A few summers ago, during our annual vacation week at the beach, my daughter Peyton and I spent considerable time each day playing in the waves. We would wade into the water until it reached my waist and since Peyton was a short six-year-old, the water was about chest-high for her. We would face the ocean and wait for the waves to roll over us. When we saw a big one coming our way we would brace ourselves for impact. Sometimes, if the wave looked really ominous, Peyton would jump into my arms and we would cling together as the wave crashed around us. As long as we knew the wave was coming, we could keep our balance and remain standing. But invariably we would turn our backs to the ocean to look at a kite, a squealing kid or barking dog. And when we turned our backs, the waves would knock us off balance and we would end up with eyes and mouths full of salt water. Once we regained our footing, we would look at each other and proclaim: “You did NOT respect the wave!” Then we would laugh and turn around once more.
I feel like this about race. As long as I keep vigilant watch, the issues surrounding our transracial family don’t knock me off balance. But if I relax, if I linger at some diversion as simple as a kite, I get knocked down and thrown off balance.
The core of our jobs as parents is to give our kids the tools necessary for living a full life. I’m not talking about financial success or educational achievement. I am talking about success as humans. I could write a book on what I hope for my kids: that they know love; that they know God; that they know how to be kind and generous; that they know how to laugh at a really funny situation; that they know how to be independent and also how to rely on others. Included in that list would be the knowledge of how to move in the world. But what if I don’t know how to move in the world they will face?
Later that summer, as I pulled into the parking lot to drop off Peyton at day camp, she begged me to stay in the car and let her sign herself in. Now from the time Peyton was physically able to hold her own bottle she has been the poster child for “do it myself” so this wasn’t a big shock. I laughed her off and explained that the rules said I had to sign her in and that wasn’t negotiable. Her pleading became more insistent. We went back and forth until I had lost patience and yelled at her to tell me why. Peyton and I walk a razor thin tightrope together concerning her independence. I love her self-confidence but I want her to display it in my full view. I encouraged her to ride a two-wheeler and yet I wouldn’t let her ride it out of my sight. I get a kick out of her social skills but I want a hand in picking her friends. I’m a mom. And my oldest daughter wants the sweet taste of freedom.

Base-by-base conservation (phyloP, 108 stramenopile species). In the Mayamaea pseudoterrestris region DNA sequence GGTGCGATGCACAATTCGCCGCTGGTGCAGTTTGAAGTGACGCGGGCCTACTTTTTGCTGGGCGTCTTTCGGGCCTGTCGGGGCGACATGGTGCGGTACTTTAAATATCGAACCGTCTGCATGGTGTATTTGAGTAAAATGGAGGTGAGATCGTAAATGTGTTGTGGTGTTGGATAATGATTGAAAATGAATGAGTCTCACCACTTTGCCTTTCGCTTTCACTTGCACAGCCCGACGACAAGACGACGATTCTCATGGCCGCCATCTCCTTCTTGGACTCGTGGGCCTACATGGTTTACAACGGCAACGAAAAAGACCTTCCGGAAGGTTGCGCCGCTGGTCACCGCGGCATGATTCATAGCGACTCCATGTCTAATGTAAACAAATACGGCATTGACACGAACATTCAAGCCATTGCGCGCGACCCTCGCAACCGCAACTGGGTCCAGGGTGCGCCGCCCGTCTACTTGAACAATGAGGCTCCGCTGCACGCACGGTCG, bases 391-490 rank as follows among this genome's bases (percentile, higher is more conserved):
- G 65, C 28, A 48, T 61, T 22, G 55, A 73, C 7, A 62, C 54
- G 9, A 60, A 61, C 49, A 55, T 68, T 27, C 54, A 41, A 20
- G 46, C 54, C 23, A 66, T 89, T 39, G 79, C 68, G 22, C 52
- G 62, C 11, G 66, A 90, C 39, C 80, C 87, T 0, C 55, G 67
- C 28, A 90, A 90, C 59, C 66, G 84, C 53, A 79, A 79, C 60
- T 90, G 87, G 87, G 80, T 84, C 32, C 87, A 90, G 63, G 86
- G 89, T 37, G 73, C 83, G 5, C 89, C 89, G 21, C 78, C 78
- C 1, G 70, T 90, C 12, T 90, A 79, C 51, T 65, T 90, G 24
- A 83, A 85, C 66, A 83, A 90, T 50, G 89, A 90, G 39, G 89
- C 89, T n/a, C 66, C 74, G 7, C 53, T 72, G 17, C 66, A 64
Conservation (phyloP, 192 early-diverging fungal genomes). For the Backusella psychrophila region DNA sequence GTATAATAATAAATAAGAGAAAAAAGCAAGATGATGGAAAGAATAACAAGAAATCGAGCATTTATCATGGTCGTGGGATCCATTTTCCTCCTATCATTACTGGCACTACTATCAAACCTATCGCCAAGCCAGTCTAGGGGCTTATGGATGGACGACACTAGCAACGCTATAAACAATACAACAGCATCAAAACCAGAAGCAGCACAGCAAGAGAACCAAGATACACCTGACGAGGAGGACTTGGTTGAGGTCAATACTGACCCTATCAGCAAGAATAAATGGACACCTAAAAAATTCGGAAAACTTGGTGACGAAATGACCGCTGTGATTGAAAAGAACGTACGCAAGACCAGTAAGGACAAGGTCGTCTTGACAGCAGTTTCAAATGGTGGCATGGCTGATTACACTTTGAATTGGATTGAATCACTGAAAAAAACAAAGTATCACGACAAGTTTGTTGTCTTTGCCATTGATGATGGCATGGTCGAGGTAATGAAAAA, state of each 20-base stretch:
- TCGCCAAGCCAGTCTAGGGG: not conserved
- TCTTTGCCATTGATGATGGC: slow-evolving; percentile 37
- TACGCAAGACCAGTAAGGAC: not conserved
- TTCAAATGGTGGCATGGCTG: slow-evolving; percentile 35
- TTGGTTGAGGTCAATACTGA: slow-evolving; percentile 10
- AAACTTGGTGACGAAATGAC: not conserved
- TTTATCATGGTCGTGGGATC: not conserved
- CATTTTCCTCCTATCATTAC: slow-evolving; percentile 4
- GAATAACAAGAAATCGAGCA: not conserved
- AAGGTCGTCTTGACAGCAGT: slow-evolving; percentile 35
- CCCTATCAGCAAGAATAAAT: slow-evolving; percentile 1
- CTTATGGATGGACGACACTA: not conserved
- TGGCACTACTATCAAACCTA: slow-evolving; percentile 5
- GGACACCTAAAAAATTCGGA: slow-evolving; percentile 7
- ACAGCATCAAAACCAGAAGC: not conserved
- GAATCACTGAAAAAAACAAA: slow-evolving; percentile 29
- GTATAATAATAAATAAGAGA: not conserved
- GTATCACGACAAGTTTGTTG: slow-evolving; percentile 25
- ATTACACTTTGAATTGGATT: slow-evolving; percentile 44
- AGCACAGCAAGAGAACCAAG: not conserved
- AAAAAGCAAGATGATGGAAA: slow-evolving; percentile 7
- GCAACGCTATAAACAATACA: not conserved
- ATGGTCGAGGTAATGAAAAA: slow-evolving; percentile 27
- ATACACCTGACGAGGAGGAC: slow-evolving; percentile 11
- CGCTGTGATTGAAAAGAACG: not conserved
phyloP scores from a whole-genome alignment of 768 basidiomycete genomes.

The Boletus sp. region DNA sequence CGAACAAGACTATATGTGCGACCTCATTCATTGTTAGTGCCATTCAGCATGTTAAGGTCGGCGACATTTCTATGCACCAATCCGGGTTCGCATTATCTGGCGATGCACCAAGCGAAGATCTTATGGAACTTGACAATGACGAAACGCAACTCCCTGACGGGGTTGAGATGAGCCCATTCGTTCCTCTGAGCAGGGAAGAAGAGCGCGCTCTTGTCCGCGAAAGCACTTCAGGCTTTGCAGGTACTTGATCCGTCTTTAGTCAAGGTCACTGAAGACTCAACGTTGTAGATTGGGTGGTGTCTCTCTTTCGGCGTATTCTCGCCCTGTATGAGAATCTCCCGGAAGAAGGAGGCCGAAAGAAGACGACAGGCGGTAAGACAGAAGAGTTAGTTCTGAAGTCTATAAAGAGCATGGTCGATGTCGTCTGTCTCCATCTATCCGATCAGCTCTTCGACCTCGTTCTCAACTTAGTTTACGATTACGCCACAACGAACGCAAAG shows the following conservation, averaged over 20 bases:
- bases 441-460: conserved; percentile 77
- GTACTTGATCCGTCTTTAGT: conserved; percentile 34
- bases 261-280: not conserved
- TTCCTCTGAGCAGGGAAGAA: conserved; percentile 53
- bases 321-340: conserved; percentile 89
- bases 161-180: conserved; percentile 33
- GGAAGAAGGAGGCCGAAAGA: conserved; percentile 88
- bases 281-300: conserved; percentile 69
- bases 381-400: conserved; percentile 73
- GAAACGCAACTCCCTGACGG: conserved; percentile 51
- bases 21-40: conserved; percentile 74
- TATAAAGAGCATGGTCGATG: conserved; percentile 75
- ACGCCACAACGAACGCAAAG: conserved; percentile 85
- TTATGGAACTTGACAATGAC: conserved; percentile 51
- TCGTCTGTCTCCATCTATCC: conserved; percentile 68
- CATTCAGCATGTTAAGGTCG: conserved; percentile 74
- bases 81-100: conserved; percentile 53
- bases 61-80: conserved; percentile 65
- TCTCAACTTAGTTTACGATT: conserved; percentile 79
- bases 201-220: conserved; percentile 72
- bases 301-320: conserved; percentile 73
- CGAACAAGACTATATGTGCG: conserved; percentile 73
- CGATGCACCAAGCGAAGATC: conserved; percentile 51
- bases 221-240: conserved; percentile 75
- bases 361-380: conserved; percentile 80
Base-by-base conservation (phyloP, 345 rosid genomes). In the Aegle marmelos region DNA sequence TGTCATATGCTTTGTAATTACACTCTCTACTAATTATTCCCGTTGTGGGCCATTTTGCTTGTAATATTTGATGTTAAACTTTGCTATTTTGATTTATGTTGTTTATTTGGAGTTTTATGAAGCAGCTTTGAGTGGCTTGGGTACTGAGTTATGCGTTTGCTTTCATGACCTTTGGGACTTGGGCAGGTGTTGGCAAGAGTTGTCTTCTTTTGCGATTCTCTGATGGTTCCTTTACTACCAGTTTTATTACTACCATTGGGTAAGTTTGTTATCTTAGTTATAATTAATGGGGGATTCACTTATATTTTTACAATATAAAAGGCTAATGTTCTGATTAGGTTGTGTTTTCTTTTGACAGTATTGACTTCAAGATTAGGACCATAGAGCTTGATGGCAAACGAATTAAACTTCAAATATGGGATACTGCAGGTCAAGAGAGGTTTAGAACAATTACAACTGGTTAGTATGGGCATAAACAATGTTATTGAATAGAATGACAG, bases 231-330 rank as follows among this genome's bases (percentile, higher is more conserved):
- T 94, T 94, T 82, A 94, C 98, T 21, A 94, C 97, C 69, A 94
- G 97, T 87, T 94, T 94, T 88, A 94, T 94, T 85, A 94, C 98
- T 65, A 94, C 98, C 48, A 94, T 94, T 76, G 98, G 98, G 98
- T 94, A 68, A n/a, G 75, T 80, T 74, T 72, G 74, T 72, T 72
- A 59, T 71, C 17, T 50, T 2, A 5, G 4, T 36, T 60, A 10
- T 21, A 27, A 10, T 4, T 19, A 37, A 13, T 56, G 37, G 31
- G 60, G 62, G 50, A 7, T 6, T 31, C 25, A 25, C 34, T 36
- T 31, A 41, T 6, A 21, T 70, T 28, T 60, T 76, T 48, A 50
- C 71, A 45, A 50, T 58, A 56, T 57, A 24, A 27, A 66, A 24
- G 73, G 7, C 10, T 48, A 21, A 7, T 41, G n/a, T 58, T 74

In the battle of wills I usually win when I pull out the punishment card. If you don’t X, your punishment will be Y. I had lost patience and I threatened her with some loss of privilege. Sullen, arms crossed, eyes cast downward, her words came tumbling out. Not well-formed, not manipulative, not rehearsed. “Mama, I’m embarrassed by you.” Long pause. “I’m brown and you’re not. The older kids at camp say it’s weird.” And I was knocked down by a wave six years in the making.
I opened the van doors, hastily put on a pair sunglasses and fought tears. Peyton bounded out of the van and ran to the congregating crowd of kids. I walked to the sign-in desk and scribbled something resembling my name.
As I walked back to the van I had burning salt in my eyes and the taste of tears on my lips. It didn’t taste like the beach. I hadn’t respected the wave. I didn’t see this coming. I didn’t cry because my feelings were hurt. My daughter, the absolute love and joy of my life was handling a situation and it was a world I didn’t know. Jumping into my arms would not help her ride out this wave.
My kids know their story of adoption. We celebrate their birthdays and their “gothcha’ day”–the day we got them from the adoption agency’s nursery. They understand why, at least factually, we don’t have the same skin color or hair. Sometimes the factual answers don’t say enough.
When a big wave came barreling toward us at the beach I taught my daughter to ride out the churning water by jumping into my arms. I loved feeling that my strong embrace could protect her from anything. It’s time I teach her to keep her feet and roll with the water on her own. From now on we will jump the waves, side by side, while holding hands. That seems like a better way.
Andrea Denney is a middle-aged, mini-van driving, Sunday school teaching, softball-coaching mother of three (Peyton-9, Bennett-6 ½ and Emerson-3) who lives in the south suburbs of Chicago. When she isn’t extracting petrified chicken nuggets and fermented juice boxes from the back of her van, she is the Vice President of Operations and Finance for a qualitative market research company. In her spare time she is pursuing a Masters of Divinity degree from Chicago Theological Seminary and falls into bed each night hoping to muster just enough energy to recap the day with Beth, her partner of 23 years.